Never Trust a Preacher Who Owns More Than Two Suits             Today:  Comedian Lenny Bruce might have been thinking of Rev. Al Sharpton when he made that statement, and Al has a lot more than two nice suits.  Then, Gordon Chang, author of The Coming Collapse of China, warns that the Chinese parent company of TikTok has had access to sensitive U.S. user-data and parents should keep kids off it.  Later, journalist Eric Lipton with the N.Y. Times' Washington Bureau explains how the gambling industry's lobbying of lawmakers made sports betting ubiquitous.See omnystudio.com/listener for privacy information.

Frank Morano
Local Spotlight | 11-21-2022

Frank Morano

Play Episode Listen Later Nov 21, 2022 12:36


Frank Morano brings you the issues that matter the most with style and wit in the Other Side of Midnight Local Spotlight. Frank discusses school districts across the state of New York being prohibited from using any American Indian mascots, team names, or logos, juniors at a high school in Brooklyn being given an assortment of third grade level assignments and were tested on it, taking the family car for an inspection, and Reverend Al Sharpton's charity doubling its compensation. Learn more about your ad choices. Visit megaphone.fm/adchoices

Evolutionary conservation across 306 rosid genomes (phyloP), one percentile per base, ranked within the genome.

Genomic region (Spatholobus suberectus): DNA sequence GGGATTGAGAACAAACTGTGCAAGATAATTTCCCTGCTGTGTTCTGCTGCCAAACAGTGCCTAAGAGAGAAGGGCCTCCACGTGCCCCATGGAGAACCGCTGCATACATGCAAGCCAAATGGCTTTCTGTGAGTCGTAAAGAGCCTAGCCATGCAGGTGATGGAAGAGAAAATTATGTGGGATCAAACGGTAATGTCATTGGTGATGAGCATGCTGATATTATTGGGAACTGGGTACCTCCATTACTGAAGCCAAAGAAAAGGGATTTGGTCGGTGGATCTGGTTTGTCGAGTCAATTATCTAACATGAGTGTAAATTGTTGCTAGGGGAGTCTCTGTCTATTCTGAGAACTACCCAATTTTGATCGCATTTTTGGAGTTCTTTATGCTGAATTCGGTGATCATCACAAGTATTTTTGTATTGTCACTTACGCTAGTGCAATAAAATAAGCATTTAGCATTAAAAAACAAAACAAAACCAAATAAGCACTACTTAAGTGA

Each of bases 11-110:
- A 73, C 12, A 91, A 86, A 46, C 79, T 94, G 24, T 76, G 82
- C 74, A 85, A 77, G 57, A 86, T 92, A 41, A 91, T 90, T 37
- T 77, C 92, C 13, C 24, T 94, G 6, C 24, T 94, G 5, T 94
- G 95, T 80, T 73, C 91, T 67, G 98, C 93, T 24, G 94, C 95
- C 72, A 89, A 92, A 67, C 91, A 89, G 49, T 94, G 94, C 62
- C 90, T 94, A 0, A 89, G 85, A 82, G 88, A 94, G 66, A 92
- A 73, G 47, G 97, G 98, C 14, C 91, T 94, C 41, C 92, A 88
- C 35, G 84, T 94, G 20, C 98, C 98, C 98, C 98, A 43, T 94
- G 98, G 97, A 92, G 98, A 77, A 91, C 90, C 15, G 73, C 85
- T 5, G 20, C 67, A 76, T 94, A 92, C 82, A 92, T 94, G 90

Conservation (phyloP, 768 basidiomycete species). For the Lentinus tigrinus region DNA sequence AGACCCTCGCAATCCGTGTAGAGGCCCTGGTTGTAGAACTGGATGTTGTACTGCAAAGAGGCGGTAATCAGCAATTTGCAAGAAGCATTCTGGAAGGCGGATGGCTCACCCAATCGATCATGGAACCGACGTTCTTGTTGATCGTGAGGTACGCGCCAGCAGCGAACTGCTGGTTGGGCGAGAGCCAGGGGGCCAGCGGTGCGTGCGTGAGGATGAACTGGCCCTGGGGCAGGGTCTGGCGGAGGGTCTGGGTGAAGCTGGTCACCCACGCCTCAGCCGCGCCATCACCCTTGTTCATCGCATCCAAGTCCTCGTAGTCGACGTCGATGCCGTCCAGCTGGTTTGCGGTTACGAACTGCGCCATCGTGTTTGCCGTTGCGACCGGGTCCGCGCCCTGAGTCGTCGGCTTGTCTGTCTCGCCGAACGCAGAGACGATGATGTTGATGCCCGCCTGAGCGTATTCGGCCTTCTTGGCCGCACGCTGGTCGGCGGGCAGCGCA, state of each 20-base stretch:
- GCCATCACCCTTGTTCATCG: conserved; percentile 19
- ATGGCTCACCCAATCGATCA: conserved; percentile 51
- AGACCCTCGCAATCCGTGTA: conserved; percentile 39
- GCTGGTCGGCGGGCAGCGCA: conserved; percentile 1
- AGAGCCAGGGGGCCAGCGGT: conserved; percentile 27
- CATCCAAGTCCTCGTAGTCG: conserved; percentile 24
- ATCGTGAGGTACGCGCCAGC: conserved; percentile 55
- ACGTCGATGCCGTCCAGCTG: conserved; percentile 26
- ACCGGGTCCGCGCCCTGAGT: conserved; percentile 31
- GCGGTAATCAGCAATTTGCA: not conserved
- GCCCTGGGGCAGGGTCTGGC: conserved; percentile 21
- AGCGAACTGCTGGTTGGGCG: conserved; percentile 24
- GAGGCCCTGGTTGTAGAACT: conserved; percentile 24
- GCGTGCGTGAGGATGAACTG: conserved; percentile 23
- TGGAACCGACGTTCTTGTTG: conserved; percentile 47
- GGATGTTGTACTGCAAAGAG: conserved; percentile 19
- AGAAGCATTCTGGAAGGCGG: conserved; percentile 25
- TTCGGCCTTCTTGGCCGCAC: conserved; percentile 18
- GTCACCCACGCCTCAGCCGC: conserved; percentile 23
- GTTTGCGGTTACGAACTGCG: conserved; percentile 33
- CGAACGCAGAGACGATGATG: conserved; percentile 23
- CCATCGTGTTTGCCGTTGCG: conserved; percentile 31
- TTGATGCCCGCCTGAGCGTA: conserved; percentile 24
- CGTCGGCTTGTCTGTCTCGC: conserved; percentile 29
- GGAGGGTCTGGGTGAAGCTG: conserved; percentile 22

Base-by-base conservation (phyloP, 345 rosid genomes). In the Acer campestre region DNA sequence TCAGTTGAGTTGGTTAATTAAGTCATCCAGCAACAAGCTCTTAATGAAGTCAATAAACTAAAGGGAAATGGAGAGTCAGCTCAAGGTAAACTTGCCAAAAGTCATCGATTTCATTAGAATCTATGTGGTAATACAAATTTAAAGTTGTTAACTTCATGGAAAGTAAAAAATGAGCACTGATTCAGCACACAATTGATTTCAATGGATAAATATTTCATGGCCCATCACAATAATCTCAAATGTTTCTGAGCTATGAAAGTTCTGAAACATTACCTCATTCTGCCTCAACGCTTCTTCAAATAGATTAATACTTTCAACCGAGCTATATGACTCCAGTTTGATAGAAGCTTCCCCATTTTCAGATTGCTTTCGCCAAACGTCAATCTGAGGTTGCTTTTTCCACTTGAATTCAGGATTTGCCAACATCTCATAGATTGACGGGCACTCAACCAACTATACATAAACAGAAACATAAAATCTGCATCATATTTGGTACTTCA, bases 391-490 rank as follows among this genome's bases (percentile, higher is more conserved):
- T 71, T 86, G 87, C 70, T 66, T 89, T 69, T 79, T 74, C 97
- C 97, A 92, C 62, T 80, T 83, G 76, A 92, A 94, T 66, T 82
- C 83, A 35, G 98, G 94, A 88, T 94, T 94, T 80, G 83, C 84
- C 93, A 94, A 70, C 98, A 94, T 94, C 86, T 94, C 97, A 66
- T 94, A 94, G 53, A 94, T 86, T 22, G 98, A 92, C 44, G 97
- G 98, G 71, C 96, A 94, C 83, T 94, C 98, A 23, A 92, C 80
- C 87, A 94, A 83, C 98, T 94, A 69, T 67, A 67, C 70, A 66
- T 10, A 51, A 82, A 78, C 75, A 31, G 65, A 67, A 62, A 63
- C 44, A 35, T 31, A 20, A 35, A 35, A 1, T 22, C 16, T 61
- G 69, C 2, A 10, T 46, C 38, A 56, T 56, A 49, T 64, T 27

Mike Crispi Unafraid
HEY LIBS, GO MAKE YOUR OWN PLATFORM

Mike Crispi Unafraid

Play Episode Listen Later Nov 21, 2022 51:02


Twitter lights on absolute fire and the left melts down via Elon Musk's decision to reinstate Trump- Biden pushes a globalist agenda aimed at disarming the population while foreign heads of state take China's lead- The 2024 field is starting to shape up- What does Al Sharpton and Beto have in common?- Visit MikeCrispi.com for more!

Rudy Giuliani on 77 WABC
I Couldn't Be Happier | 11-21-2022

Rudy Giuliani on 77 WABC

Play Episode Listen Later Nov 21, 2022 41:27


Rudy talks Al Sharpton , Crime in the country , and attacks against the Jewish community. Learn more about your ad choices. Visit megaphone.fm/adchoices

The Rehumanize Podcast
Black Lives Matter from Conception to Natural Death: A Roundtable from #Rehumanize2022

The Rehumanize Podcast

Play Episode Listen Later Nov 17, 2022 50:29